Tyga Thinks Latinos Are Just ‘Prickly’ Gordos Driving Lowrider
Ever since YG’s “Go Loko” went viral in 2019, Tyga has tried to recreate that little crossover moment over and over and over again with Latin-inspired songs like “Ayy Macarena” and “Mamacita.” And his latest effort, “Ay Caramba,” failed (once again), drawing criticism from Latino creators over the song’s accompanying music video, which is filled with the reductive stereotypes and racist tropes mainstream audiences have abandoned years ago. In pocas palabras: What is Tyga thinking?
The video begins with the rapper – in a fat suit, naming himself “Gordo” or “grass” – eating a bag of tortilla chips and guacamole while watching a Mira Quien Baila-dance competition show hosted by the rapper wearing a cartoonish mustache. (He goes for “Telemundo’s Mexican host,” we’re guessing.) He then plays a dancer named Spicy Rico as he tries a Chicano accent, saying, “Oye, yeah you. All I wanted, c was dancing.
The fat suit character then cruises around in a blue lowrider before calling Latinas and dancing in front of his car as tortilla chips fly. (“It’s disgusting.” said TikToker Gordita Corajuda in a video.)
“Man, these guys fucked me up,” Tyga says in the video, bringing the fake accent back. He also confuses Latinos with their colonizers as he poses in front of a mariachi band while wearing a matador outfit and raps, “No way, José, OK/My bae lookin’ like Rosalía.” (She’s literally European, but go ahead.)
The Latino creators of the Brown Bag Podcast called out the rapper in a recent video, with one of the hosts, Letty Peniche, saying, “If you’re going to be Mexican, ask a Mexican homie to tell you it’s Mexican, it’s not Mexican, you’re mixing it all up… Is he doing it because he thinks we like it?
Sorry to break it to you, Tyga, but we don’t like it. And the lyrics are pretty trashy too. Besides comparing Latinas to Tabasco hot sauce — the brand founded in Louisiana by a white man — Latinos don’t even use the phrase “Ay caramba.” Next time Tyga should try “ay cabrón”, “chingada madre” or maybe “para de usar nuestra cultura en tus pinches videos”.
Take it from an OG: YouTuber American Cholo has called out Tyga for reducing Mexicans to being “big and fat.”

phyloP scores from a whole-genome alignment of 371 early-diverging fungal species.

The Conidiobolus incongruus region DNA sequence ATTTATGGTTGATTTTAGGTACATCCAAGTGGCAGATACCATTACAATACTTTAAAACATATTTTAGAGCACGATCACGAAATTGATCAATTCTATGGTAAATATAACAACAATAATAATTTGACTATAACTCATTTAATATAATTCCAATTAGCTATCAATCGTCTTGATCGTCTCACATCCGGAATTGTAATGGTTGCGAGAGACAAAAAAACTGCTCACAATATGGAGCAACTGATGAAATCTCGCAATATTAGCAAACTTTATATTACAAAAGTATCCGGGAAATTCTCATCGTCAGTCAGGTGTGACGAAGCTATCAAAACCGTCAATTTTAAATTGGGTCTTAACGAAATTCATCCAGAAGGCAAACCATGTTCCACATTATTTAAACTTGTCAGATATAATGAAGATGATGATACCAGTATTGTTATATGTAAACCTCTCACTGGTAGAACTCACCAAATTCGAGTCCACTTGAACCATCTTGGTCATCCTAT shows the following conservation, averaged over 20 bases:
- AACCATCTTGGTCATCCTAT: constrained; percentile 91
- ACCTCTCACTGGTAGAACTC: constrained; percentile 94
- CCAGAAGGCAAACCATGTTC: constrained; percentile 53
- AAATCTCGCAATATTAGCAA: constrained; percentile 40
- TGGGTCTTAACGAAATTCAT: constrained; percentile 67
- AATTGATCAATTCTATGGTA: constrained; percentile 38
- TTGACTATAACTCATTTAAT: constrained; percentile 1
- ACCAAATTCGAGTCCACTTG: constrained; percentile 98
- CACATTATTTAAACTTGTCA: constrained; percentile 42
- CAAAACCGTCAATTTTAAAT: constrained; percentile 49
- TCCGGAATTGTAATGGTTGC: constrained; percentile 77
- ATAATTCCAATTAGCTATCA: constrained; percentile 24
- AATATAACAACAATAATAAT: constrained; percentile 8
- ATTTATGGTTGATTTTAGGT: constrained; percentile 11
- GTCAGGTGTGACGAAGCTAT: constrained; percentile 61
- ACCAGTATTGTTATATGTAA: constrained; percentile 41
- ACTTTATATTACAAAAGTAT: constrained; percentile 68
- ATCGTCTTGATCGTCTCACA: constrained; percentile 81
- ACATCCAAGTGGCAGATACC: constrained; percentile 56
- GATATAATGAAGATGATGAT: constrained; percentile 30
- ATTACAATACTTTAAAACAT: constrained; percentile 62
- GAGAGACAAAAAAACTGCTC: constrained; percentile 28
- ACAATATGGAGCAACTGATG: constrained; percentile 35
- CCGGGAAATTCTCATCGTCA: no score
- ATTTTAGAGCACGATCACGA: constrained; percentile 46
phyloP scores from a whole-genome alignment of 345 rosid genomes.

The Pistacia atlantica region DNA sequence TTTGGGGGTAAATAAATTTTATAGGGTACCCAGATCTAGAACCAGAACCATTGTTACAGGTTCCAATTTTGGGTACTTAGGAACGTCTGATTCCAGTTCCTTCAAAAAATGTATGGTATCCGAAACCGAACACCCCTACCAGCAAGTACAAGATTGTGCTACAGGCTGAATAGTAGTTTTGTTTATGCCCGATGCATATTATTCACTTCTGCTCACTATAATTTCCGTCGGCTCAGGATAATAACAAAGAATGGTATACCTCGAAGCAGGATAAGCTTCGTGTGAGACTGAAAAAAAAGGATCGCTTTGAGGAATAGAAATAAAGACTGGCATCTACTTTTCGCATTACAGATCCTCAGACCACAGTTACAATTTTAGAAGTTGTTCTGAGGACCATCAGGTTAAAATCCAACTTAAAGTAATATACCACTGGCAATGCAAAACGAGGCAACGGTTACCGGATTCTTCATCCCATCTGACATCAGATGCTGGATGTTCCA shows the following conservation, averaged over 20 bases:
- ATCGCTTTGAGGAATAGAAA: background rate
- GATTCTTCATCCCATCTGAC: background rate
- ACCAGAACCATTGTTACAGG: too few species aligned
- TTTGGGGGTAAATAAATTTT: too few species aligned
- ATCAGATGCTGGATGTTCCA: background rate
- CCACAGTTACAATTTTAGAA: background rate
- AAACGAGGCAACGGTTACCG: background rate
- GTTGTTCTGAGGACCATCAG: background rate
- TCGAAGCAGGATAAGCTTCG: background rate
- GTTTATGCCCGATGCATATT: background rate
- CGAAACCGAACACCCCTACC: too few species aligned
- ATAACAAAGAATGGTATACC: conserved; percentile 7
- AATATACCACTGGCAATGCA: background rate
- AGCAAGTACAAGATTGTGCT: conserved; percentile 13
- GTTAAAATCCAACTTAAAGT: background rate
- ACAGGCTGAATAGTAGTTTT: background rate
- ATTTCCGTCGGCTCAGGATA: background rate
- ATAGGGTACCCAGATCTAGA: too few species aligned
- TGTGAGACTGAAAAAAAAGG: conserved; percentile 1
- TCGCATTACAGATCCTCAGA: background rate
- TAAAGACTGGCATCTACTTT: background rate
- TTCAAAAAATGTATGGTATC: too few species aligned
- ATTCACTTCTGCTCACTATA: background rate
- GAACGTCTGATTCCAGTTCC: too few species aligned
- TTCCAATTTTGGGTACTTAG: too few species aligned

“Imagine for a second, a white man doing this to an African American, or doing this song,” he said in a video. “They would be in the streets screaming. Fuck that, fuck Tyga.
Tyga is no stranger to featuring Latin-inspired sounds in his tracks. He’s done that in the past with “Ayy Macarena,” which sampled the iconic ’90s song and featured a verse from Ozuna. He also got Santana to jump on “Mamacita” alongside YG – all after the success of “Go Loko”. He is also featured on tracks by Latin artists like J Balvin’s “Loco Contigo” and Reykon’s “Latina” featuring Maluma and Becky G.
But the difference this time is that when YG released “Go Loko” featuring Jon Z, the video didn’t poke fun at Latinos. Instead, the visual paid homage to Los Angeles’ Mexican and cholo culture, highlighting kickbacks, lowriders, piñatas, and urban Chicano styling. YG even donned a red mariachi costume in a way that was tasteful.
Tyga is just another example of a creative willing to bite into a different culture when it feels profitable. It’s not even “cultural appropriation” at this point. What it does is reduce Latinos to stereotypes that the general public stopped agreeing with years ago. As rapper CNG said, “You want to fuck with our culture, don’t you? Well, where is the love.
It’s time for Tyga to try something new with his music. The Mariachi Moment May Have Worked With “Go Loko,” But It Seems It is the only madman trying to make this viral moment happen again. It just doesn’t work. Buscale por otro ladoTyga.